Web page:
"Sweat of the brow" is an intellectual property law doctrine, chiefly related to copyright law. According to this doctrine, an author gains rights through simple diligence during the creation of a work, such as a database, or a directory. Substantial creativity or "originality" is not required.
Under a "sweat of the brow" doctrine, the creator of a copyrighted work, even if it is completely unoriginal, is entitled to have his effort and expense protected, and no one else may use such a work without permission, but must instead recreate the work by independent research or effort. The classic example is a telephone directory. In a "sweat of the brow" jurisdiction, such a directory may not be copied, but instead a competitor must independently collect the information to issue a competing directory. The same rule generally applies to databases and lists of facts.
Civil law jurisdictions have traditionally used the similar but not identical concept of droit d'auteur. On a European level, some Guidelines of European Parliament tend to harmonize the protection of Intellectual Property throughout Europe and the doctrine gains more influence. A good example is the Databases Directive 96/9/EC - in this Directive, the member states of the EU are obliged to confer protection on non-original databases, that is on those that embody no creativity, but are a consequence of substantial investment (financial, labour etc.).
In a traditional English idiom, the sweat of one's brow refers to the effort expended in labor, and the value created thereby. The phrase is famously used in English translations of Genesis 3:19. The law doctrine takes its name from this idiom.
 By country
 US copyright law
The United States rejected this doctrine in the 1991 United States Supreme Court case Feist Publications v. Rural Telephone Service; up until then it had been upheld in a number of US copyright cases.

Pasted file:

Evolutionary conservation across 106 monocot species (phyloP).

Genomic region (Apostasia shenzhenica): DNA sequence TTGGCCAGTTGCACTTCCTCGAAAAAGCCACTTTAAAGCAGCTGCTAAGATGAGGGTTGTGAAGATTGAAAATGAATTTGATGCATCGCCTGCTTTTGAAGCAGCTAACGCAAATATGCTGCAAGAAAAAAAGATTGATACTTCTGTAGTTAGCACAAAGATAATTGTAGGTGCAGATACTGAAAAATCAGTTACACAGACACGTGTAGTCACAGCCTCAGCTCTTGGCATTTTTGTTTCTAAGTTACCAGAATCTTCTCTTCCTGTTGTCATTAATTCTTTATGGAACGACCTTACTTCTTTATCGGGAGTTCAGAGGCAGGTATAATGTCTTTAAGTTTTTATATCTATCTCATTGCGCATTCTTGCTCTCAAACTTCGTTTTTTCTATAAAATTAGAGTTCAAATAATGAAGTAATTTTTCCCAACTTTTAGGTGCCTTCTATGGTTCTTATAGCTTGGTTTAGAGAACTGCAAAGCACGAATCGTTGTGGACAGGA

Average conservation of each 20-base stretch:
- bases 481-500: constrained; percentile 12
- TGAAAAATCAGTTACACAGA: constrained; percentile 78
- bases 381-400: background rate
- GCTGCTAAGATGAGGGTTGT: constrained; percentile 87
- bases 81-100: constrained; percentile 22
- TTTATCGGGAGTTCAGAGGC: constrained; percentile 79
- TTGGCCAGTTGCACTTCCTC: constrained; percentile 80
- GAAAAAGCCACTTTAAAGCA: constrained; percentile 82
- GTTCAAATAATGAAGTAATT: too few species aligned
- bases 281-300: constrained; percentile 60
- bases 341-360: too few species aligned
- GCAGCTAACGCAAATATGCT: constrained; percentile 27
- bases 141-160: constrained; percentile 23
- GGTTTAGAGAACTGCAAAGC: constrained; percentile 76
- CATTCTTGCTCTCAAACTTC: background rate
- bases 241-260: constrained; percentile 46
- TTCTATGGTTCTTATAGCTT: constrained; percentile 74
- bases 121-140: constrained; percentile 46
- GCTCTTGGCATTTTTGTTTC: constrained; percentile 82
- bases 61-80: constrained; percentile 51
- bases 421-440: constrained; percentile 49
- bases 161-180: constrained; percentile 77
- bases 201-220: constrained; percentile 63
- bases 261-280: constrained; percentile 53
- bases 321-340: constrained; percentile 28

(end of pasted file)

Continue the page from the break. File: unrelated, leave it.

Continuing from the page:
Under the Feist ruling in the US, mere collections of facts are considered unoriginal and thus not protected by copyright, no matter how much work went into collating them. The arrangement and presentation of a collection may be original, but not if it is "simple and obvious" such as a list in alphabetical or chronological order.
 UK copyright law
Under the Copyright, Designs and Patents Act 1988, for copyright to subsist in a work, that work must be original. However, courts have not adopted a literal reading of this requirement. For over a hundred years, English courts have held that a significant expenditure of labour is sufficient. The consequence of this is that if A makes a work, in which copyright subsists, and B subsequently adds his skill, judgement and labour, altering the form of A's work, B will potentially have a copyright in the work he produces. This suggests that copyright is not about protecting ideas, because one can acquire a copyright by expending skill, labour, and judgement, but no creativity or inventiveness.
In Walter v Lane (1900) (Pre-CDPA), reporters took shorthand notes of a speech, punctuated them, etc, and published them in the Times Newspaper. The court held that the reporters were authors of the published speech, and, as such, owned a copyright in the published speeches, because of the considerable skill, labour, and judgement they exercised. For the avoidance of doubt, whilst not considered in the case, the author of the speech would have also owned a copyright in the speech.
In University of London Press v University Tutorial Press, the question arose as to whether certain mathematics exam papers were original literary works. The exam papers just consisted of conventional maths problems in a conventional manner. The court held that originality does not mean that the work must be an expression of individual thought. The simple fact that the authors drew on a body of knowledge common to mathematicians did not compromise originality. The requirement of originality, it was held, does not require that expression be in an original or novel form. It does, however, require that the work not be copied from another work. It must originate from the author. As such, even though these were the same old maths problems every student is familiar with, and even though there was no creative input, the skill, labour, and judgement of the authors was sufficient to make the papers original literary works.
In Cummins v Bond, a psychic in a trance claimed to have written down what spirits told her, through a process of automatic writing. In court, she accepted that she was not the creative author of the writing. The creative input, had, presumably, come from the spirits. Nonetheless, the court held that she had exercised sufficient labour and skill in translating and transcribing what the spirits told her, so she had a copyright in the resulting literary work.
 See also